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UK Civil Aviation Regulations

These are published by the CAA on our UK Regulations pages. EU Regulations and EASA Access Guides published by EASA no longer apply in the UK. Our website and publications are being reviewed to update all references. Any references to EU law and EASA Access guides should be disregarded and where applicable the equivalent UK versions referred to instead.

The UK Civil Aviation Authority (CAA) has today published a consultation on its initial proposals for the next price control at Heathrow Airport Limited (HAL). This will ultimately set the maximum charges the airport operator can charge its airline customers for using the airport for the next five years.

The CAA recognises that there is still significant uncertainty in the shape of the aviation industry's recovery from the COVID-19 pandemic. These proposals will deliver affordable charges for consumers and allow the airport to continue to invest in service quality, while also supporting consumer demand as the industry recovers.

The package of measures set out in the consultation include:

  • A five-year control period, which will allow the airport to smooth charges for consumers and provide investors with medium-term certainty. The control period will come into force in summer 2022.
  • A potential range of airport charges per passenger from £24.50 to £34.40, an increase from £22 per passenger in 2020. The CAA will work closely with Heathrow, airlines and other stakeholders to narrow this range over the next few months.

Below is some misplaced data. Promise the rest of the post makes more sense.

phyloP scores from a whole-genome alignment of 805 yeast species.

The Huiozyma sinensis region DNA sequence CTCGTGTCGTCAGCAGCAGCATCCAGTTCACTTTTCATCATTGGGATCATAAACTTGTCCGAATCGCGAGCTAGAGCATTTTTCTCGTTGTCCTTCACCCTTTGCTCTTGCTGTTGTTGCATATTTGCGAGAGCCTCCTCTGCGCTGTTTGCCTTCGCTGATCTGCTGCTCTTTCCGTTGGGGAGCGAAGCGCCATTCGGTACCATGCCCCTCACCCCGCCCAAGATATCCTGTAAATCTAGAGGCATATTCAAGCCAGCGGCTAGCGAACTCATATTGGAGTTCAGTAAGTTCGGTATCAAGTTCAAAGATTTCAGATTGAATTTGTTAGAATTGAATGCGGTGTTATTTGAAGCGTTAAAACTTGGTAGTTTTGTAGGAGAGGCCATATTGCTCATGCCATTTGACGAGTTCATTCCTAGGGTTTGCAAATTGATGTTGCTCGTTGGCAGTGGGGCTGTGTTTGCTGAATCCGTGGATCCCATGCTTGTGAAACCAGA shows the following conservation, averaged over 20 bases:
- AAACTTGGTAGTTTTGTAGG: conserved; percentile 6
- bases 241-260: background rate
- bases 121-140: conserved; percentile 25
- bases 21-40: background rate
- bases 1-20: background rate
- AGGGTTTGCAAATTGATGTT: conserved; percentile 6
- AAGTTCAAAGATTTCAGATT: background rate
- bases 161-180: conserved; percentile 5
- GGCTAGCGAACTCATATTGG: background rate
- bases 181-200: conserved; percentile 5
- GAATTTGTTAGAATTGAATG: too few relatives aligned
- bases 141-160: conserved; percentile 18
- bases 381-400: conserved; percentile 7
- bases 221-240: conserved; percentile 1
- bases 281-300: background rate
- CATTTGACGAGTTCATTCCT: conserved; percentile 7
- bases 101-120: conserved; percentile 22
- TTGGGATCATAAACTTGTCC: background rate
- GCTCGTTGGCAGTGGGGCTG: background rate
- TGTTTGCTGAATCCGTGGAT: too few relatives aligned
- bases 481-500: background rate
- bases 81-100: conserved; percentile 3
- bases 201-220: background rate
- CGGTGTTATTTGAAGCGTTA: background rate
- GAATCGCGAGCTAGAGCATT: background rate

• No additional adjustment to Heathrow's regulatory asset base to account for losses caused by the pandemic on top of the £300 million the CAA allowed earlier this year in response to HAL's request for an adjustment of £2.3bn last year.
  • The introduction of a new traffic risk sharing mechanism to prevent either the airport or consumers bearing all the risk of the uncertainty as a result of the industry's ongoing recovery.
  • The introduction of an interim price cap for 2022 to protect consumers from any undue increase in airport charges while the full proposals for the H7 period are finalised.

Commenting on the initial proposals, Richard Moriarty, Chief Executive at the UK Civil Aviation Authority, said:

“While international air travel is still recovering, setting a price control for Heathrow Airport against the backdrop of so much uncertainty means we have had to adapt our approach. Our principal objective is to further the interests of consumers while recognising the challenges the industry has faced throughout the Covid-19 pandemic. These initial proposals seek to protect consumers against unfair charges, and will allow Heathrow to continue to appropriately invest in keeping the airport resilient, efficient and one that provides a good experience for passengers.

“We look forward to working with all stakeholders as we refine this package of measures in the coming months, before setting out our final proposals next year.”

Heathrow Airport Limited had requested the CAA increase the cap on its charges per passenger to between £32 and £43.

The consultations on the interim price cap and the wider initial proposals will run until 17 November and 17 December 2021 respectively.

The CAA has published an explanatory note on its website, which sets out the package of measures in more detail.


Notes to Editors

An interim price control of £30 per passenger is to be implemented from January 2022. This will protect consumers in the gap between the current price control finishing and the next one starting.

There is a separate consultation on the interim price control, which will run until 17 November 2021.

Explanatory note

The CAA has today set out our initial proposals for the next price control (H7) for Heathrow Airport Limited (HAL).